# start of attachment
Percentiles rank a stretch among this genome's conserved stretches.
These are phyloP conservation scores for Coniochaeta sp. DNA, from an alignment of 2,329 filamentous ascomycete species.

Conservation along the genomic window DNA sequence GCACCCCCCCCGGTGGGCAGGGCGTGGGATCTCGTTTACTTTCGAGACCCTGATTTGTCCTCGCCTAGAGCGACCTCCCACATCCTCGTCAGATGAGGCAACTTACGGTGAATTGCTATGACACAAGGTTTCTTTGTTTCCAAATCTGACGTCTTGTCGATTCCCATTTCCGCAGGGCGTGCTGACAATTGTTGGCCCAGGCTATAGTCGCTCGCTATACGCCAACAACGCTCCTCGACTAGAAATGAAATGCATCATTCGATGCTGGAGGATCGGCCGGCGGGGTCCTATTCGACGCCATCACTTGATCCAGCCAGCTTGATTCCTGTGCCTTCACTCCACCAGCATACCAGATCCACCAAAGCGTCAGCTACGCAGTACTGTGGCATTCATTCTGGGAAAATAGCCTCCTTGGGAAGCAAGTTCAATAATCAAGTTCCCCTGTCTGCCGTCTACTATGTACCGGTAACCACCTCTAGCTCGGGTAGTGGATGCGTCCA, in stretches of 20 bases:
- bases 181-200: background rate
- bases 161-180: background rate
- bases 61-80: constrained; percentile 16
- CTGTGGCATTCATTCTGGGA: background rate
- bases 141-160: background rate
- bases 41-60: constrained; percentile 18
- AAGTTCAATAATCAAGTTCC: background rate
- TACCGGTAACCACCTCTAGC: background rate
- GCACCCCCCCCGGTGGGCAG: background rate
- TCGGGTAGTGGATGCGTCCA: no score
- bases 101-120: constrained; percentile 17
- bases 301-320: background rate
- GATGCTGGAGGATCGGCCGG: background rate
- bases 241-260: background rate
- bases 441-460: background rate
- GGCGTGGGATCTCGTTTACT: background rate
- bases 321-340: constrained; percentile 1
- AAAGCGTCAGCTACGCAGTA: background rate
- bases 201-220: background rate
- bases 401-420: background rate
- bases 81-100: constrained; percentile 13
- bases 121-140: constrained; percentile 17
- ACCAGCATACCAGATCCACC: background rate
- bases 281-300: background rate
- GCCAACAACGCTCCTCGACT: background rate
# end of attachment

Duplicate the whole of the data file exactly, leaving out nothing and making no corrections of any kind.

Percentiles rank a stretch among this genome's conserved stretches.
These are phyloP conservation scores for Coniochaeta sp. DNA, from an alignment of 2,329 filamentous ascomycete species.

Conservation along the genomic window DNA sequence GCACCCCCCCCGGTGGGCAGGGCGTGGGATCTCGTTTACTTTCGAGACCCTGATTTGTCCTCGCCTAGAGCGACCTCCCACATCCTCGTCAGATGAGGCAACTTACGGTGAATTGCTATGACACAAGGTTTCTTTGTTTCCAAATCTGACGTCTTGTCGATTCCCATTTCCGCAGGGCGTGCTGACAATTGTTGGCCCAGGCTATAGTCGCTCGCTATACGCCAACAACGCTCCTCGACTAGAAATGAAATGCATCATTCGATGCTGGAGGATCGGCCGGCGGGGTCCTATTCGACGCCATCACTTGATCCAGCCAGCTTGATTCCTGTGCCTTCACTCCACCAGCATACCAGATCCACCAAAGCGTCAGCTACGCAGTACTGTGGCATTCATTCTGGGAAAATAGCCTCCTTGGGAAGCAAGTTCAATAATCAAGTTCCCCTGTCTGCCGTCTACTATGTACCGGTAACCACCTCTAGCTCGGGTAGTGGATGCGTCCA, in stretches of 20 bases:
- bases 181-200: background rate
- bases 161-180: background rate
- bases 61-80: constrained; percentile 16
- CTGTGGCATTCATTCTGGGA: background rate
- bases 141-160: background rate
- bases 41-60: constrained; percentile 18
- AAGTTCAATAATCAAGTTCC: background rate
- TACCGGTAACCACCTCTAGC: background rate
- GCACCCCCCCCGGTGGGCAG: background rate
- TCGGGTAGTGGATGCGTCCA: no score
- bases 101-120: constrained; percentile 17
- bases 301-320: background rate
- GATGCTGGAGGATCGGCCGG: background rate
- bases 241-260: background rate
- bases 441-460: background rate
- GGCGTGGGATCTCGTTTACT: background rate
- bases 321-340: constrained; percentile 1
- AAAGCGTCAGCTACGCAGTA: background rate
- bases 201-220: background rate
- bases 401-420: background rate
- bases 81-100: constrained; percentile 13
- bases 121-140: constrained; percentile 17
- ACCAGCATACCAGATCCACC: background rate
- bases 281-300: background rate
- GCCAACAACGCTCCTCGACT: background rate